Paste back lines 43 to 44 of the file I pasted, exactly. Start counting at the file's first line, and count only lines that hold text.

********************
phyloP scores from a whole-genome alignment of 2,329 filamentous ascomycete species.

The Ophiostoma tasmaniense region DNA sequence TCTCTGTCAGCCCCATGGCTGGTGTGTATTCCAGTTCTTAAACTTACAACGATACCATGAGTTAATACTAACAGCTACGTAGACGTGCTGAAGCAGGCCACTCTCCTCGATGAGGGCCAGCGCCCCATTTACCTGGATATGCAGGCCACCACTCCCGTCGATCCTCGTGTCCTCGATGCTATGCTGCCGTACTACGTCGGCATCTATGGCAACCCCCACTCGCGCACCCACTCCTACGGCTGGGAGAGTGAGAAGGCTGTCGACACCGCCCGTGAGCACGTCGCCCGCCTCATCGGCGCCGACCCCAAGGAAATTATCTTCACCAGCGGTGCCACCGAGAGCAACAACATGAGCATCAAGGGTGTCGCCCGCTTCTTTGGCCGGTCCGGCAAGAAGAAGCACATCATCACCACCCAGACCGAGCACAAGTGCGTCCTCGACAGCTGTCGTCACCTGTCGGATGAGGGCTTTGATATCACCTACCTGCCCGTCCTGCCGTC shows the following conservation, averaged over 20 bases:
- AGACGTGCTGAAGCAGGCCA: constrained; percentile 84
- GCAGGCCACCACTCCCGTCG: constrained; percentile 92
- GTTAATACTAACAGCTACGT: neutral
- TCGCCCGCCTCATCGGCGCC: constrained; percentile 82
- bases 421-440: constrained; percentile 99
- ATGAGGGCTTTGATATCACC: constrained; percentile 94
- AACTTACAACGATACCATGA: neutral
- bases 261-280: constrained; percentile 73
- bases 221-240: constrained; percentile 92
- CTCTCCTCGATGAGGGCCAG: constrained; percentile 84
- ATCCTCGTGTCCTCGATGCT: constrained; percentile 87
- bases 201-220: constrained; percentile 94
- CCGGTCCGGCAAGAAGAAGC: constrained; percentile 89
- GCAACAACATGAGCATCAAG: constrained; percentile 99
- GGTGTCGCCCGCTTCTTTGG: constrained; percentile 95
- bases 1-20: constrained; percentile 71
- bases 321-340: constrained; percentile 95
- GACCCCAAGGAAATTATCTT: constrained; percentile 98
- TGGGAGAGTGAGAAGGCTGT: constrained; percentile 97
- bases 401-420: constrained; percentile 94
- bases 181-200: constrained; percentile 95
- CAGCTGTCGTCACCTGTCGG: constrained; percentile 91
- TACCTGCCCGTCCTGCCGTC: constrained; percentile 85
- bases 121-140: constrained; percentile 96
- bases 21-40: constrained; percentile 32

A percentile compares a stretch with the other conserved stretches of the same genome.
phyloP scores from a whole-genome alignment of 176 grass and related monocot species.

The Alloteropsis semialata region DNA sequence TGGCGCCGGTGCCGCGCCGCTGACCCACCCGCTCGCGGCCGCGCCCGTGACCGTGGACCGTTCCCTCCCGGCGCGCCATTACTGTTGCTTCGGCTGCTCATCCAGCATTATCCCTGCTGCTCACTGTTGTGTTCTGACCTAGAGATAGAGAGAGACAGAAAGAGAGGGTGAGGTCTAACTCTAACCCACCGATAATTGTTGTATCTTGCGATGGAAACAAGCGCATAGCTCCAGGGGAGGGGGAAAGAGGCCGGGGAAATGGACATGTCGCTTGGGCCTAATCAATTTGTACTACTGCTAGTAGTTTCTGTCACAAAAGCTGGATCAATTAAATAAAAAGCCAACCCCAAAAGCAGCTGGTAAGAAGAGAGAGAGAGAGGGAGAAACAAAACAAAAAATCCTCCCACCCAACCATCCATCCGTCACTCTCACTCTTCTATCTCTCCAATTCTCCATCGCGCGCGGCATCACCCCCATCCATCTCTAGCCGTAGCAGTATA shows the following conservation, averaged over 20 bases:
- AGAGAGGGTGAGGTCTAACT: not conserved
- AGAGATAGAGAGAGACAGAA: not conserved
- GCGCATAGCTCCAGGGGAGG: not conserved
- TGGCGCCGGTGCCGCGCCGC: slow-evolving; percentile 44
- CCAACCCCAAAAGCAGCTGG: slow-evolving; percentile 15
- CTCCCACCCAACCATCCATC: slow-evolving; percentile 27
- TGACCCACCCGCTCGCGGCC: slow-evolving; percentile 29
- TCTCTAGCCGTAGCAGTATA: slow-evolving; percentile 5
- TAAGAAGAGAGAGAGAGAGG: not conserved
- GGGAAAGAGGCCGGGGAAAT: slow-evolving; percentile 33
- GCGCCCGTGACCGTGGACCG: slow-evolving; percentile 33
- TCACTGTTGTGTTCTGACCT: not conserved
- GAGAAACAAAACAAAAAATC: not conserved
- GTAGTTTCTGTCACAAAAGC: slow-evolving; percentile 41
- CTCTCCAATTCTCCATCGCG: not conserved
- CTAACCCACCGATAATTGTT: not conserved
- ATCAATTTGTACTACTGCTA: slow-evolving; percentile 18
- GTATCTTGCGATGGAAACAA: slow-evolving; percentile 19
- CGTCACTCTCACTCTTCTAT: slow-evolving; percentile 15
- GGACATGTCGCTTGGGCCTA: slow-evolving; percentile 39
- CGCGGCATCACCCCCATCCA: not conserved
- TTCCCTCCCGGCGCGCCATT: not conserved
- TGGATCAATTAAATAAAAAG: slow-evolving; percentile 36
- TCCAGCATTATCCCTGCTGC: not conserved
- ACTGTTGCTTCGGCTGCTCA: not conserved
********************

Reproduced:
- GAGAAACAAAACAAAAAATC: not conserved
- GTAGTTTCTGTCACAAAAGC: slow-evolving; percentile 41